They are the heart of Toronto Community Housing. The eyes and ears of our community.
The ones helping your neighbour battling depression. Assisting your friend who has mobility issues. Supporting the senior who has trouble speaking English.
They are the Resident and Community Services (RCS) team.
While most residents living in Toronto Community Housing (TCHC) live active and independent lives, there are some tenants who need special supports and services. Some may face mental health issues, others might struggle with social isolation, limited mobility or physical health problems.
This is where the RCS team steps in to help. They work closely with these residents to offer support and resources to help them get back on their feet.
It's a tough job, but it's an important job and one that helps bind TCHC to its communities.
Just ask Sherry-Ann Simpson, an RCS staff member who has been helping TCHC residents for the past 8 years.
While she has seen her fair share of cases, she remembers one resident whose story sticks out in her mind.
Last year, the Superintendent of a building visited a resident's home for a routine visit. He noticed that the resident was very withdrawn, had stopped taking care of herself and had not left her unit in a long time. Realizing that there was something wrong, he alerted the RCS team and asked if someone could come by and check in on her.
Sherry-Ann visited the resident to see how she could help.
"When I first met her she was very shy, very timid, very soft-spoken," said Sherry-Ann.
The resident revealed that she had been living with post-partum depression for the past 22 years. She also had several additional health issues that prevented her from leaving her home. In fact, according to Sherry-Ann, the resident hadn't left her apartment in the last five years.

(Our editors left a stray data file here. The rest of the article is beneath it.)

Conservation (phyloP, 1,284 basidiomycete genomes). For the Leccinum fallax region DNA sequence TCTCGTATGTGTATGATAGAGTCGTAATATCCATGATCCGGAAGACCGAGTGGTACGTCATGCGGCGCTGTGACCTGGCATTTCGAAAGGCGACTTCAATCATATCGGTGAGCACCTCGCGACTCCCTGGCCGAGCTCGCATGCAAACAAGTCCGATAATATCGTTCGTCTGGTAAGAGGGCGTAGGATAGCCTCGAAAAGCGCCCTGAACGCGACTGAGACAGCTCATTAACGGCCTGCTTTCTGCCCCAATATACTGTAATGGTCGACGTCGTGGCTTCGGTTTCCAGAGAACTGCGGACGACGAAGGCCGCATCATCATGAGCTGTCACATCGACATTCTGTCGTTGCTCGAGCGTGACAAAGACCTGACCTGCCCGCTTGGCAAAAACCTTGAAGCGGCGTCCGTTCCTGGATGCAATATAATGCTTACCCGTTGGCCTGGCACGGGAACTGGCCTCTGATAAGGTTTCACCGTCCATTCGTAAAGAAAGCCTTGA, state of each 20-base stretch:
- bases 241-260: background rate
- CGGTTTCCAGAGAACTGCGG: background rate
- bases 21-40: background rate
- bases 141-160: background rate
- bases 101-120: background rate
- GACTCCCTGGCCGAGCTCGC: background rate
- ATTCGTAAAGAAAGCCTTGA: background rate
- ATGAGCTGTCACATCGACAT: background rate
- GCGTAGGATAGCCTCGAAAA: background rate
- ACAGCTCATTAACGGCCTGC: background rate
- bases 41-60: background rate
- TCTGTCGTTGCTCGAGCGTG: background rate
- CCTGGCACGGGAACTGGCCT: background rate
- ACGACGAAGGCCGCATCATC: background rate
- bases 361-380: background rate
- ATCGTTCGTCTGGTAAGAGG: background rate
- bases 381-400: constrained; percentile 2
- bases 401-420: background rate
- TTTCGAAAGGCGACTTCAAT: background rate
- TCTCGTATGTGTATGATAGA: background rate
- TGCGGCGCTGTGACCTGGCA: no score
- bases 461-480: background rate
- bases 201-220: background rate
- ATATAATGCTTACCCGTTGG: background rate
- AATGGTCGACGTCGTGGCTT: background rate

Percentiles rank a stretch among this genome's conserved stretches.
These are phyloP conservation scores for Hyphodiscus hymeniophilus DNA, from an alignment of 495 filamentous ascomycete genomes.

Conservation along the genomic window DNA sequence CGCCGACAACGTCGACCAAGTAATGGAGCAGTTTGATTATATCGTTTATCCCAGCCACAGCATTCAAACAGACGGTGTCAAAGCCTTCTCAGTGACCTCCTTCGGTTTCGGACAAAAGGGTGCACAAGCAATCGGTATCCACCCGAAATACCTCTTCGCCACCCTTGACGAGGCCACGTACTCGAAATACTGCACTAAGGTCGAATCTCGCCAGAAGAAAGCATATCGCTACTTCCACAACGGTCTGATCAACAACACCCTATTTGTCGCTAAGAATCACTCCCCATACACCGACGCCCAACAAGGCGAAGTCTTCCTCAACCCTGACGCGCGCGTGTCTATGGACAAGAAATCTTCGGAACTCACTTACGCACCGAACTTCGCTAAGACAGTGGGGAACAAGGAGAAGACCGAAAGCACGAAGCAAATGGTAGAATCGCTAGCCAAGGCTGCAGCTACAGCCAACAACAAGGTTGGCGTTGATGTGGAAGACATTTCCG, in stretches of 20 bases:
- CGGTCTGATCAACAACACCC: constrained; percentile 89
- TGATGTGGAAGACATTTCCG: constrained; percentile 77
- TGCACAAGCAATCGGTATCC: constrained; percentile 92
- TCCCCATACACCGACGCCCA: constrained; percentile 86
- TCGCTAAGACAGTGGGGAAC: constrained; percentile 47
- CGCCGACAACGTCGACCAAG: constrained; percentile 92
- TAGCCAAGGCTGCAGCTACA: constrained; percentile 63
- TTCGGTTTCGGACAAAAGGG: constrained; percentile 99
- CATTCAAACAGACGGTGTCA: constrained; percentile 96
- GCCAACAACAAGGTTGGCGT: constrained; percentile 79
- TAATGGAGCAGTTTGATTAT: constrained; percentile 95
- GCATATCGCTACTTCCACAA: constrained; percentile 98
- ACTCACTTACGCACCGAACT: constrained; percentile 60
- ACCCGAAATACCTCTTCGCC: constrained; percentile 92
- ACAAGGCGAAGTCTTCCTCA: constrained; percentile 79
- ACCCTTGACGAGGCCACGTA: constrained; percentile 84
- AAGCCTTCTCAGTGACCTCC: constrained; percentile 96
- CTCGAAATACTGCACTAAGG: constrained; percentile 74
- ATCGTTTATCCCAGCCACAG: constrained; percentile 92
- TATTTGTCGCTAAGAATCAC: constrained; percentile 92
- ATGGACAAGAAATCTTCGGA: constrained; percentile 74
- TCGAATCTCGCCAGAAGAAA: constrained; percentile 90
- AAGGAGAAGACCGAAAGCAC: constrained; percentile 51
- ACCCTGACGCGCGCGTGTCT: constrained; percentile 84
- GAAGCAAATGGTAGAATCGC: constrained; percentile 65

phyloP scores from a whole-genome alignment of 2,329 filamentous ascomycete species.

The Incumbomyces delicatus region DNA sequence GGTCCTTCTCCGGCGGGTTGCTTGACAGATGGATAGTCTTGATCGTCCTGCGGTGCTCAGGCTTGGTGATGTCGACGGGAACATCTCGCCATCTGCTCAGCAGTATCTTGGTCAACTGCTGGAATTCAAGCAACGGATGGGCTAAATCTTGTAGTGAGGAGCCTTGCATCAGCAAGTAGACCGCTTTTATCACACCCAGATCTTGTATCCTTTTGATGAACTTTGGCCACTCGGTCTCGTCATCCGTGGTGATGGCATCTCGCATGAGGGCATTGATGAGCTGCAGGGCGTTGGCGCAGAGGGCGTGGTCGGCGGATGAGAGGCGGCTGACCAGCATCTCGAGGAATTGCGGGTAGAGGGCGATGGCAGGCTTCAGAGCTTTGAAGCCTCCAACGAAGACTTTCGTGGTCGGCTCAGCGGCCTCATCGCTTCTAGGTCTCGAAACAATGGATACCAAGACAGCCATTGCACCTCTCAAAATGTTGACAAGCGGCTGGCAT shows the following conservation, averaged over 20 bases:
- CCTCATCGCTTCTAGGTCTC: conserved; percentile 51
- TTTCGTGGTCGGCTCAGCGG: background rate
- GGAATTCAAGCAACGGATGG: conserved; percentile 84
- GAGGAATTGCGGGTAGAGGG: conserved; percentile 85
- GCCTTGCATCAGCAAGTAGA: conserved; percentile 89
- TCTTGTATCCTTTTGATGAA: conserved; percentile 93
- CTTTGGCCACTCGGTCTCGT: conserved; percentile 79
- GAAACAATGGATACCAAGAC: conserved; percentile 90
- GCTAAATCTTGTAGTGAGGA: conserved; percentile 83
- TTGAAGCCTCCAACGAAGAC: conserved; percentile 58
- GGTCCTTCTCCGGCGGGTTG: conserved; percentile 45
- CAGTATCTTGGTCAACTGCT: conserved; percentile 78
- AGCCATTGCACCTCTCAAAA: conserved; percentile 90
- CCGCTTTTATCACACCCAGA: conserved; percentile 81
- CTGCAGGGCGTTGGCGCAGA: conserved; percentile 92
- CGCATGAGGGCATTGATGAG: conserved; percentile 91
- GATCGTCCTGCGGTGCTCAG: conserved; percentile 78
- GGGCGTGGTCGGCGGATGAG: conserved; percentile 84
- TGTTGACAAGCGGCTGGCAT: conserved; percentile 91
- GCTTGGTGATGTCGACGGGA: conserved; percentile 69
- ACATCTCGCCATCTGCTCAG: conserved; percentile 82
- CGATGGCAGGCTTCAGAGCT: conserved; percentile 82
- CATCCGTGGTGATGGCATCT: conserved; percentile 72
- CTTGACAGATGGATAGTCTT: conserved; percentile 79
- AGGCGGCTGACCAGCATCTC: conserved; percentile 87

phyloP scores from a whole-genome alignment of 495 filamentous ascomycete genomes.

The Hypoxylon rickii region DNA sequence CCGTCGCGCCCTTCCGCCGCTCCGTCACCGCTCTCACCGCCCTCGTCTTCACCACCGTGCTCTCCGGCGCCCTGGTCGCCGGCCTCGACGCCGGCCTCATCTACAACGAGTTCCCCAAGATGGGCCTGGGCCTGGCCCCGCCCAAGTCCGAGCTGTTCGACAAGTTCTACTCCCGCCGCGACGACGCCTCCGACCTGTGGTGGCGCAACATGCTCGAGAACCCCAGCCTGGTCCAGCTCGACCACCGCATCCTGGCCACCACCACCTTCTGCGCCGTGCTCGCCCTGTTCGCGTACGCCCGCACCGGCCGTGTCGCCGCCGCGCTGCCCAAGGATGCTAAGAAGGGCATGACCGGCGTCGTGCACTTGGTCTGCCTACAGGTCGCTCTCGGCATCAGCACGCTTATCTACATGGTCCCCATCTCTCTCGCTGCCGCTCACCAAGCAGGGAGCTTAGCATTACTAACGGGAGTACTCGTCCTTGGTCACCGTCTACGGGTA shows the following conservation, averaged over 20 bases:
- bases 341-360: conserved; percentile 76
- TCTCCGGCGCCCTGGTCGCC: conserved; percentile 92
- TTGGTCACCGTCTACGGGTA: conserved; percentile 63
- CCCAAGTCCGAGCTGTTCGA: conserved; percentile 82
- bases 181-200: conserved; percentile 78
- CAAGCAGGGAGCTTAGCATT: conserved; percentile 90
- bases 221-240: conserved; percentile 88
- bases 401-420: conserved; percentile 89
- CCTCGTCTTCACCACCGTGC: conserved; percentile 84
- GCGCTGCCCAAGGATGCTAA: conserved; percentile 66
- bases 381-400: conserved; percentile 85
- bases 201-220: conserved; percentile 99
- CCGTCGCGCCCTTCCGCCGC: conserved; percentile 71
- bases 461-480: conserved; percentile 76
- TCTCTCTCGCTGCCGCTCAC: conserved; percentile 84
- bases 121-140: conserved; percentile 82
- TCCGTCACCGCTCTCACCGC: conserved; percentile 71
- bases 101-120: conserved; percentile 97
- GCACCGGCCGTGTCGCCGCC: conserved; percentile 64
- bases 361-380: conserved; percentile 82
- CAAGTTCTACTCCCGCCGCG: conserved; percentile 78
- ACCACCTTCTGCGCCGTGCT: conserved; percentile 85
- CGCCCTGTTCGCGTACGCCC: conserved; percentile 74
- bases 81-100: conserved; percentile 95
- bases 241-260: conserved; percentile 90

Sherry-Ann offered to connect the resident to local resources and support.
"I think we connected right away. She told me that she trusted me and was willing to accept the help," Sherry-Ann said.
Sherry-Ann reached out to Toronto Public Health's Vulnerable Adults and Seniors Team. They worked together with the resident and helped connect her to a family doctor, a dietician and even helped the resident leave her home for the first time in 5 years to get a health card.
Just last week, the resident called Sherry-Ann to let her know that she was getting a scooter and would be able to move around independently.
"She's a completely different person now, she's more vibrant, she's moving about, she has more self-confidence. She's even slowly going out and interacting with her neighbours, forming bonds with her community and I think that's good for her and the community as a whole," she said.
"That's the most rewarding part of my job, meeting residents like her and seeing their transformation. Knowing that soon she will be scootering down the elevator is what makes it all worth it," said Sherry Ann.
Sherry-Ann says the resident still calls her often, giving her updates on her health and progress.
"She gives me an update every time she does something. She's very proud of how far she's come and I'm proud of her," she added.
There are countless success stories like the one shared by staff like Sherry-Ann.
Every day, RCS staff pour their hearts into the communities they serve, lending a helping hand to residents who need it the most. Often times, they are the one person that can help turn a resident's life around.
"As a staff member, I'm just doing my job. I'm not doing any less than what I'm getting paid to do. But as a person, as a human being, there's a great sense of pride knowing that I'm able to help another person through a tough time in their life and there's nothing like that feeling," said Sherry-Ann.
We thank our RCS staff for the tireless work they put in to our communities and the countless residents they have helped support. Your work is vital in helping building better, healthier communities across Toronto.
Read more stories and find information for Toronto Community Housing residents in the latest issue of the Housing Update. Download a PDF version of the newsletter here